While a stripped transmission lever might not be a common occurrence, it can be one of the most frustrating roadside breakdowns. It’s frustrating because you have to remove and reinstall the entire primary in order to replace the lever. The reason why you have to take the primary off is that the stock lever is a single-piece design with one open end that allows the lever to pinch down on the shaft as you tighten the cinch bolt. To remove the lever, you pull the cinch bolt then slide the lever off the shaft. The only problem is that on most bikes there isn’t enough room between the end of the shaft and the inner primary to slide the lever off (we say most bikes because we’ve heard the six-speed tournig bikes have a little more room to slide the lever off, but we’ve never seen or done it). So you have to remove the primary, and replace gaskets and (sometimes) seals to install a $25 lever that, if it failed once, will most likely fail again.
Faced with this dilemma several years ago with his ’04 Road King, Conrad Buehler found that his local dealer wanted about $500 to perform the install for the $25 dollar part. Frustrated with the time it would take to do the install himself and not wanting to drop $500, Conrad knew there had to be an easier or better way to get back on the road. After cruising around his hometown of Norfolk, Virginia, Conrad found a machinist who understood his plight. In short order Conrad had a new part that was not only easier to install and didn’t require removing the primary but was also of better quality and performance. And just like that, his business, Better Lever, was born.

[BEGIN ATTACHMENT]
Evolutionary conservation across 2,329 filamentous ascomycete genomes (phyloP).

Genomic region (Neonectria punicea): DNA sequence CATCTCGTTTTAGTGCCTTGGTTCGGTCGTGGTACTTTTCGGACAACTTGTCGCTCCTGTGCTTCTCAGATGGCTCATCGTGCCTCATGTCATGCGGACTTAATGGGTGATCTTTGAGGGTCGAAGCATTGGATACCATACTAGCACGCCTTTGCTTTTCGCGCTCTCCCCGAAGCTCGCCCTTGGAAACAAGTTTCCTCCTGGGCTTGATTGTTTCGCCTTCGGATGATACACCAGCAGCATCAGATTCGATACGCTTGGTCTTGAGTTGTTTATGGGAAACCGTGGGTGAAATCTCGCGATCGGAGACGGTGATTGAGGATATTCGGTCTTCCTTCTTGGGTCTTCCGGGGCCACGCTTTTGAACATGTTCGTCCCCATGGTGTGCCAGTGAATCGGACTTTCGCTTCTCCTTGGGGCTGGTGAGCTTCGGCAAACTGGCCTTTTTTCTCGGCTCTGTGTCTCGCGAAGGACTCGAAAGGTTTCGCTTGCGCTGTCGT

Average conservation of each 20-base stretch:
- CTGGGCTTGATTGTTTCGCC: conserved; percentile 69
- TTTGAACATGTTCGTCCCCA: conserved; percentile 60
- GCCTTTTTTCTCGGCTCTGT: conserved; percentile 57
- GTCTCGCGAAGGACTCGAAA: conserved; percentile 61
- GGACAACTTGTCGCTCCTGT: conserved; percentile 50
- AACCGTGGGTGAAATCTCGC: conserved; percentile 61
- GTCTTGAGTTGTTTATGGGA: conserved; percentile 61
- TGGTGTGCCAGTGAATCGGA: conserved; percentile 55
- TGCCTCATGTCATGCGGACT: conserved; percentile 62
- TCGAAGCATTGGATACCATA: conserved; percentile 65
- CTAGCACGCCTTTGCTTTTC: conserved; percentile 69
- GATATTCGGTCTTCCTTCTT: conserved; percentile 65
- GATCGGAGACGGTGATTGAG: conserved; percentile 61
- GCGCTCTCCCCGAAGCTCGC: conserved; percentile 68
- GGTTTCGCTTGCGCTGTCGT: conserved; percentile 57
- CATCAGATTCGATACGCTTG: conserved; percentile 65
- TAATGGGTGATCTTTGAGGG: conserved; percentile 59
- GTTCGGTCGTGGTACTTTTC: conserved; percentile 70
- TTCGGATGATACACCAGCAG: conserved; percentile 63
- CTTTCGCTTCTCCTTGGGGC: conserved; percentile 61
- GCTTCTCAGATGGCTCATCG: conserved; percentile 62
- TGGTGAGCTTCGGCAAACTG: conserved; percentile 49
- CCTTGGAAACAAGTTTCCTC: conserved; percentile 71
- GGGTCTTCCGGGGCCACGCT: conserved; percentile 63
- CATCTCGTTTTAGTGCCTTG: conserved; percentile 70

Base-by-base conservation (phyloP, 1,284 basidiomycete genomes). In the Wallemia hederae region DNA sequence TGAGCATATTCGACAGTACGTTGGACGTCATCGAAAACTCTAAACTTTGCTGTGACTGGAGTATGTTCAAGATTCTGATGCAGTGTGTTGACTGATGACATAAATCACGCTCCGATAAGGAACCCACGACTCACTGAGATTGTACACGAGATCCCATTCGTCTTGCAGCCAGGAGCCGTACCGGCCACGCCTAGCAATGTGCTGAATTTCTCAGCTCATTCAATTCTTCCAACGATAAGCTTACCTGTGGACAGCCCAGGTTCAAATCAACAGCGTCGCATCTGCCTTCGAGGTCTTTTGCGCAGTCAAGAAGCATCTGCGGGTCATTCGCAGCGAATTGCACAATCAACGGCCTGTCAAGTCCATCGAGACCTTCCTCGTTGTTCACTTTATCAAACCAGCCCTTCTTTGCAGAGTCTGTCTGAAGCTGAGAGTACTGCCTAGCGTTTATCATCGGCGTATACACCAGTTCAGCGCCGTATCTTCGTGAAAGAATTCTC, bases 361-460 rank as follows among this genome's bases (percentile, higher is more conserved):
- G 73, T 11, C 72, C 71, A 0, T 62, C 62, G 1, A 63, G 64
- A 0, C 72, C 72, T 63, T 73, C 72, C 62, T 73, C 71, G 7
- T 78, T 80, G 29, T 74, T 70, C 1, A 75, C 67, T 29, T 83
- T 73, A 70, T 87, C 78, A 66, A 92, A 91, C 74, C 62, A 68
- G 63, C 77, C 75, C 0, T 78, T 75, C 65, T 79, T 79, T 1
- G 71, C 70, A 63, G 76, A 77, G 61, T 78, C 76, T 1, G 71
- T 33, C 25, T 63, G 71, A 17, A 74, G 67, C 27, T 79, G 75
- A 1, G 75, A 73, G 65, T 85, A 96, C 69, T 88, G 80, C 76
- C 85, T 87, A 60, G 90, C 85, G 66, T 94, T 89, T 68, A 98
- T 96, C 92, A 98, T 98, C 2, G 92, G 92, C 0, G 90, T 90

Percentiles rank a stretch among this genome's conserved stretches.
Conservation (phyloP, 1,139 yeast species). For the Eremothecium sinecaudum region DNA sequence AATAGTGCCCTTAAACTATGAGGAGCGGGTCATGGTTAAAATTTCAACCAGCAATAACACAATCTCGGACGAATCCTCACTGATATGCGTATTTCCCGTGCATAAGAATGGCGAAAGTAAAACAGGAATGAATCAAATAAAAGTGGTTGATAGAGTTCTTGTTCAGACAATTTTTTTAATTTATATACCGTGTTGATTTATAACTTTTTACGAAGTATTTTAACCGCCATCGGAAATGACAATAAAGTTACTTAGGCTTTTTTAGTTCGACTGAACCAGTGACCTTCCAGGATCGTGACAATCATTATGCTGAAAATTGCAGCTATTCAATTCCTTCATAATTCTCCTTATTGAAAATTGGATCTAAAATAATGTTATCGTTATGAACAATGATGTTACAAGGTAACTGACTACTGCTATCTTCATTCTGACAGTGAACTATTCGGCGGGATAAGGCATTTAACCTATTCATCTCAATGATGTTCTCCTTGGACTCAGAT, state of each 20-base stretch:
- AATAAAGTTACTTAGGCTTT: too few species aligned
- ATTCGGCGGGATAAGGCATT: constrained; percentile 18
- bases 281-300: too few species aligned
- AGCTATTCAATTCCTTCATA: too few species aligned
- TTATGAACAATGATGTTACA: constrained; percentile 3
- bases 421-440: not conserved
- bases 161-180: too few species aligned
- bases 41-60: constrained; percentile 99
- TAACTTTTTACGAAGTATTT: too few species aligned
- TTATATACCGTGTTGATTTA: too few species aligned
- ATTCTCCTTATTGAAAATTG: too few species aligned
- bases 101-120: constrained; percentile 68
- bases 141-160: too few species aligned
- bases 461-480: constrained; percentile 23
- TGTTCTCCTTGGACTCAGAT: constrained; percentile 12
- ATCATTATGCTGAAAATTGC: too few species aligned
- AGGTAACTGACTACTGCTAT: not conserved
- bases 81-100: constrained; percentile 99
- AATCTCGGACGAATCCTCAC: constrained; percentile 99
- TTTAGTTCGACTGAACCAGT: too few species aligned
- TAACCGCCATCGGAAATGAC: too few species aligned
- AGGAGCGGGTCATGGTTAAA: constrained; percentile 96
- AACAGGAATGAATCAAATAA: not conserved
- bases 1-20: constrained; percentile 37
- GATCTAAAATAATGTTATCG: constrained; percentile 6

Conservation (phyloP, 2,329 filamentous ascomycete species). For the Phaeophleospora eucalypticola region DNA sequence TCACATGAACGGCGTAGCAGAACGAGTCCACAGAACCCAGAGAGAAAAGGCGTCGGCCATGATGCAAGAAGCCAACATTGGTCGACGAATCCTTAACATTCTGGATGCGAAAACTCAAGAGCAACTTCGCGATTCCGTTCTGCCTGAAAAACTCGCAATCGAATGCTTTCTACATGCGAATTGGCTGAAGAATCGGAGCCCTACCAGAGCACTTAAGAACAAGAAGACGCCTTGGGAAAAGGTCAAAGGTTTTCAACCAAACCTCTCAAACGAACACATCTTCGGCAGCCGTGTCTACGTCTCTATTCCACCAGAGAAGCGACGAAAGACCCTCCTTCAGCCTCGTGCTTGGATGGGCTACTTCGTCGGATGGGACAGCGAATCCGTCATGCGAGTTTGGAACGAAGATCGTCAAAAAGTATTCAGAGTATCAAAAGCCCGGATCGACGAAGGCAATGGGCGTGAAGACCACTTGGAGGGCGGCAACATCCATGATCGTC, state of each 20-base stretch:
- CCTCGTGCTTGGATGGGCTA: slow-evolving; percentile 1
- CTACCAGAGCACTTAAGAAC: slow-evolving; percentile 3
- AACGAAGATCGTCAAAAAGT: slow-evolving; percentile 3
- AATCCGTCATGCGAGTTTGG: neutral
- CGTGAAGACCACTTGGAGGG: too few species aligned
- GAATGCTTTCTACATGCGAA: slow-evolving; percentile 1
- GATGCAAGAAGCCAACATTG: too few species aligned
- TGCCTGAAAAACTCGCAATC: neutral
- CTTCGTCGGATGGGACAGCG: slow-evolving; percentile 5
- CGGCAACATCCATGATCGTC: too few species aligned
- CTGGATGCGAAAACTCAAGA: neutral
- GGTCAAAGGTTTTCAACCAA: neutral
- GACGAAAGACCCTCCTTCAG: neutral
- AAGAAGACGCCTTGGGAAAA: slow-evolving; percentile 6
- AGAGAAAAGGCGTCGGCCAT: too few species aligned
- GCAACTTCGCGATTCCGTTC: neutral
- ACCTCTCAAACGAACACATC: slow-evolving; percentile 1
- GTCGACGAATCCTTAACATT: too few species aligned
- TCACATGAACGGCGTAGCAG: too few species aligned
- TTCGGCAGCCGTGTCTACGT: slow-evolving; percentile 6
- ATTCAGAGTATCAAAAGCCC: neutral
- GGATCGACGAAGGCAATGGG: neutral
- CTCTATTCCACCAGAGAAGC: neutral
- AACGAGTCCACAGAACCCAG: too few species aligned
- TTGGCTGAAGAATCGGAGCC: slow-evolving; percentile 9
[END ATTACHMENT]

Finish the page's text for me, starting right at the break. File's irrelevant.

We ran the Better Lever in our Product Pics section a few issues back and we were very intrigued, so we called Conrad and asked him about it. He said most of his customers are bagger owners and tend to be those who use the heel-toe shifter. He said it’s just something about that heel shifter with certain guys, maybe they slam down too hard, but they seem to strip their stock levers more frequently. Conrad said the lever is machined out of stainless steel, which he then buffs to a shiny finish. He chose stainless steel because he wanted the lever to be ore durable and of better quality than the stock unit. Conrad is so confidant in his product, he said he guarantees its performance for life.
Looking through the Better Lever site, we noticed that there were two videos with Conrad showing how to remove the stock lever and install the Better Lever. After watching the videos, we were inclined to give the lever swap a shot ourselves on our ’96 Springer. So we got our hands on a Better Lever and shot the install in our home garage. Follow along as we show you how we performed the swap.
(757) 715-0254 | betterlever.com